Does the East Side really want to defeat Gordon Fox?

Oct 22, 2012

Mark Binder has run a vigorous and aggressive campaign for state representative against House Speaker Gordon Fox  D-Providence, on the city’s East Side. Binder deserves credit for his focus on Fox’s record and for turning up the spotlight on the things about the State House that makes voters’ blood boil – the wee hours votes on the controversial legislation, the 38 Studios fiasco, the lack of  transparency  that too often is the rule, rather than the exception, on Smith Hill.

But East Side voters, among the best-educated and most discerning in the state, ought to think long and hard before they decide to cast out Fox. Fox, one of the very few openly gay politicians in the country, has even been blamed by Binder and some of his followers for the General Assembly’s failure to enact full-fledged gay marriage rights.

Facts are stubborn things: what they show is the gay marriage failure had far more to do with the Senate and the deep divisions within Senate President Teresa Paiva Weed’s Democratic caucus. (And the fact that Weed  has been more DINO than profile in courage on this issue).

Fox forged a compromise, the civil-union legislation that has been a precursor of full marriage rights in some other states, most notably Vermont, which has had a civil union law since 2000 and marriage equality since 2009. Fox’s middle road didn’t please anyone on either side of this contentious topic, but it set the stage for moving to full marriage rights. Since enactment of civil unions two legislative sessions ago, Rhode Island’s civil and religious culture hasn’t changed. Narragansett Bay hasn’t dried up, the doors to the Roman Catholic churches have not  shut and there has not been any discernible impact on heterosexual marriages or divorces.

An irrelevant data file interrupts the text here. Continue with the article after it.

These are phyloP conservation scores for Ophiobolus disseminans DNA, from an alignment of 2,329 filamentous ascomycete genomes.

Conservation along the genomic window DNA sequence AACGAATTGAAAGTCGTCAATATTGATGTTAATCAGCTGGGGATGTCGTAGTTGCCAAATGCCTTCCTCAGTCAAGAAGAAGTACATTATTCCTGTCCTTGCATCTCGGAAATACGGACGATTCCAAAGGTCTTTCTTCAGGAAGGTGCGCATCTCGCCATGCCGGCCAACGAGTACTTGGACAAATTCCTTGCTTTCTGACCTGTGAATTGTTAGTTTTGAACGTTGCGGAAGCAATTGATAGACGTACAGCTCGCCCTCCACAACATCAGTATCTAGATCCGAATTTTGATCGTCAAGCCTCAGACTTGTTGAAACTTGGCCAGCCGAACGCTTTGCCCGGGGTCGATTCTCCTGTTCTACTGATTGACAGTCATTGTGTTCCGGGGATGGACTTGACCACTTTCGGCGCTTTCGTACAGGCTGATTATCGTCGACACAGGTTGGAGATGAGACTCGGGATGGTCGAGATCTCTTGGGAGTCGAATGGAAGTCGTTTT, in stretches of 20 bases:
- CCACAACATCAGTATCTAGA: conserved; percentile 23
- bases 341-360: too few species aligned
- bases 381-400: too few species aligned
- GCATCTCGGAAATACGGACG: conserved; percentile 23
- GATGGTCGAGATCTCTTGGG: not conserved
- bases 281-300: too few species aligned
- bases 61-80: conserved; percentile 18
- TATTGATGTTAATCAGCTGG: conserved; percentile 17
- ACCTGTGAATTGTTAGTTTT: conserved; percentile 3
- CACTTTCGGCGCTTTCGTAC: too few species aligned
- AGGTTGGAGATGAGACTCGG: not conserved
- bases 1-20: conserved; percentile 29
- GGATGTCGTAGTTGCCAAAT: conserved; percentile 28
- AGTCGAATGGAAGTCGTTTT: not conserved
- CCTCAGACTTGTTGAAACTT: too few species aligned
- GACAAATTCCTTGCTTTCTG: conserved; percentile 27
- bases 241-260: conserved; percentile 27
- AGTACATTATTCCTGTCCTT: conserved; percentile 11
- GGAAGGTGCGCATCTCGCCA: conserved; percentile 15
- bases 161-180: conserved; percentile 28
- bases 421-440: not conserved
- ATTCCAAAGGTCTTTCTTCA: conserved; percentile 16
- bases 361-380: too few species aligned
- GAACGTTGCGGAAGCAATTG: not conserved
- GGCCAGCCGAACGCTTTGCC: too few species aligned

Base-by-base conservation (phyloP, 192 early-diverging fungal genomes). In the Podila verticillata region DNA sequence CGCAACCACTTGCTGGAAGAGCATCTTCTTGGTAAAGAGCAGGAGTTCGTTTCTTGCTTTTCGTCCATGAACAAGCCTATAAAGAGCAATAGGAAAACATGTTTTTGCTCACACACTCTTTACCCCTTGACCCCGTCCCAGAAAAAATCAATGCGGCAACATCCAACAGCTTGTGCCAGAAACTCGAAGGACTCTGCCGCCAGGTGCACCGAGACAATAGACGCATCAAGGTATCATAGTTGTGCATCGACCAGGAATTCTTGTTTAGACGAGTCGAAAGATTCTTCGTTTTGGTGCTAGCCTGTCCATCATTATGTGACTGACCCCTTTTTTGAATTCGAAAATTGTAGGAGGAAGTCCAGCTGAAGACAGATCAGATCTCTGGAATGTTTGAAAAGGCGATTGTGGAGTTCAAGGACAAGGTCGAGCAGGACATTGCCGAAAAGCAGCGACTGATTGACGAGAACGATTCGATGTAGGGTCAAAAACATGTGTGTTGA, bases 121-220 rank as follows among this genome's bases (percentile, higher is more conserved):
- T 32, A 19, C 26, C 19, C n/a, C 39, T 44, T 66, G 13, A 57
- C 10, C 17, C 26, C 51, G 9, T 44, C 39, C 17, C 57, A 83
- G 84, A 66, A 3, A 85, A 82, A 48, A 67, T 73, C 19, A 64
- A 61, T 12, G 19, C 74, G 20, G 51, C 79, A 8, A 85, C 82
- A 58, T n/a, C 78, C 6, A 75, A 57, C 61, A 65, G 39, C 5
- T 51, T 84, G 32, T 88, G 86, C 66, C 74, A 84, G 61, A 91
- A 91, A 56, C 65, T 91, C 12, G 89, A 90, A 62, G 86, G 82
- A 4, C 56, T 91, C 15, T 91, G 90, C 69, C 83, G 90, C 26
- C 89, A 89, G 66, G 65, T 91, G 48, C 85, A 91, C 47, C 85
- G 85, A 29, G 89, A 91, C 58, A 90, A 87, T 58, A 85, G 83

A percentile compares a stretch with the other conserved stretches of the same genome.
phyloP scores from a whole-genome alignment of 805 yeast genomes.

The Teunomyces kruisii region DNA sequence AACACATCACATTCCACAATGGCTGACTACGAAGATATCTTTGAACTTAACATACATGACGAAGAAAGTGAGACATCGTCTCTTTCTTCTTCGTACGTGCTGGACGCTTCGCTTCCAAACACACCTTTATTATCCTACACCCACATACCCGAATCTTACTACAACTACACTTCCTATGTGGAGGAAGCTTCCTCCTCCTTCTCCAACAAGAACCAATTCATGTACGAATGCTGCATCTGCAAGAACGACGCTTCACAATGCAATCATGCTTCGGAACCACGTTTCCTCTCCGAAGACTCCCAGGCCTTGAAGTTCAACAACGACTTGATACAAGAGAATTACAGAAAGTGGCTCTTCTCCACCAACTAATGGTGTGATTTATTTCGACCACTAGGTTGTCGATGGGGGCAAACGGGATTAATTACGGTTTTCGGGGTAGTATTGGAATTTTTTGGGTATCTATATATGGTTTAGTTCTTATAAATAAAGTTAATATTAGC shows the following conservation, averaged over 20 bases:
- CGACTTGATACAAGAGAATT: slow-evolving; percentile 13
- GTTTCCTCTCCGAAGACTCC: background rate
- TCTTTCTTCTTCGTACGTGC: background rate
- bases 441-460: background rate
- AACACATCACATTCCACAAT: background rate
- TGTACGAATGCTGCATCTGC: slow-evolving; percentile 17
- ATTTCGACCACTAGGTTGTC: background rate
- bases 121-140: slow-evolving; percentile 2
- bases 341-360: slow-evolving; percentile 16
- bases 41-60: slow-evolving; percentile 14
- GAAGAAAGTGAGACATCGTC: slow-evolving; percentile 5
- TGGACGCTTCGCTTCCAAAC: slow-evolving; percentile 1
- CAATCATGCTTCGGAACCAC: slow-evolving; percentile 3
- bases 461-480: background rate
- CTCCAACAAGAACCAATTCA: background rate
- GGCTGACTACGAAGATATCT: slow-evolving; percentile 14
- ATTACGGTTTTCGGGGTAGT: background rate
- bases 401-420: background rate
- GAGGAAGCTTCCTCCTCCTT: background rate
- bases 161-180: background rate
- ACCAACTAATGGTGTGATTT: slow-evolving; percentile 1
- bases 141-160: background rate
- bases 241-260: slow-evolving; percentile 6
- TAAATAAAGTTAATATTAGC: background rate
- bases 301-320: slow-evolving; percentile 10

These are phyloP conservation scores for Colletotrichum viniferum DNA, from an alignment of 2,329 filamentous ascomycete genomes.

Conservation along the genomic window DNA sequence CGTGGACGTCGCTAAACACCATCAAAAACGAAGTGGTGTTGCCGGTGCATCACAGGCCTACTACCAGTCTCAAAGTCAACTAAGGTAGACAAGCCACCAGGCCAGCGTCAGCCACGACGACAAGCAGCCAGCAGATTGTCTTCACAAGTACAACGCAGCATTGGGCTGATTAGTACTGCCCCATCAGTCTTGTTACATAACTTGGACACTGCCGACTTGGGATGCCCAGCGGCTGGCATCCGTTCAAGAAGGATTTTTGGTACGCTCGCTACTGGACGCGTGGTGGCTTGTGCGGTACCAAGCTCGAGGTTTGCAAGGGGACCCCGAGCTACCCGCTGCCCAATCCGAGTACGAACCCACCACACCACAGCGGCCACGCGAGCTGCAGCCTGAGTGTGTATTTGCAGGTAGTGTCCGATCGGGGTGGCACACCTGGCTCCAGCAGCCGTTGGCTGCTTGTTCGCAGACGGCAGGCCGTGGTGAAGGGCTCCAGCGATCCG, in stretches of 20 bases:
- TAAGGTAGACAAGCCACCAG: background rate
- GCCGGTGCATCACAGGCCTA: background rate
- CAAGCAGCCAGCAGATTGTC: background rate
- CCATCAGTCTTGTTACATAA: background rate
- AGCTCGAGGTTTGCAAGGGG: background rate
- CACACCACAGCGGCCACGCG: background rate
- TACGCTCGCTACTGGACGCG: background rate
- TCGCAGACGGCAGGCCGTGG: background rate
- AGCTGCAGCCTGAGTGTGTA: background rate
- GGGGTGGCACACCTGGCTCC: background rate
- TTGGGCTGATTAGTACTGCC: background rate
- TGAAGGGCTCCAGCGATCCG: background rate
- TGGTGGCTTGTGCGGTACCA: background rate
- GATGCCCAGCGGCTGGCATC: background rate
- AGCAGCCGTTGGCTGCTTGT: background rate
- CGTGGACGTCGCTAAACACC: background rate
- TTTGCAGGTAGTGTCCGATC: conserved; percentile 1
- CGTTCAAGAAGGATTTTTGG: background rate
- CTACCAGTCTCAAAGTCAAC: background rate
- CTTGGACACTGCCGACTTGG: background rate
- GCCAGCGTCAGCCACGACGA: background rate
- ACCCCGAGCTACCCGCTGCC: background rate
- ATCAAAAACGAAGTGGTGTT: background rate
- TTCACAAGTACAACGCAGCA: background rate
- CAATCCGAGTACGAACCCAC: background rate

There is a much larger matter in this race that, for some odd reason, commentators and media coverage hasn’t focused on sufficiently: What happens to Providence if Fox were to lose?

The capital city is in trouble:  Failing, underfunded public schools. High property taxes that threaten the middle-class and city services. A budget awash in red ink.  A crime problem and fewer police. The neglect of such public jewels as Roger Williams Park (See Mary Grady’s wonderful piece on the park in Rhode Island Monthly). Citizens of a largely suburban state who flock to Providence for work, college, medical care, restaurants, Trinity Rep, Big East basketball, Waterfire, the arts, entertainment and shopping, but want  nothing to do with helping finance the city for keeping the streets safe and the lights on.

Does anybody who knows anything about the State House or how politics works in Rhode Island really think that Binder, no matter how well-intentioned, will have the sufficient clout, political experience or understanding of the legislative system to do anything to meet the needs of Providence?

Truth be told, Fox has delivered for the city as best he could, advocating for the school funding formula, increased local aid and a state pension overhaul that has saved money for hard-pressed city taxpayers. (Binder says he hasn’t read the pension bill yet? Hello Mark, the election is Nov. 6).

The State House is not a debating society. The decisions made on Smith Hill will surely affect Providence. Fox’s record isn’t perfect.  And, yes, he needs to pay attention to the criticisms that have been raised in this campaign, especially about the 38 Studios fiasco.

But anyone who believes that Binder can get nearly as much done for the capital city as Fox,  arguably the state’s most powerful politician, must believe that elephants can fly.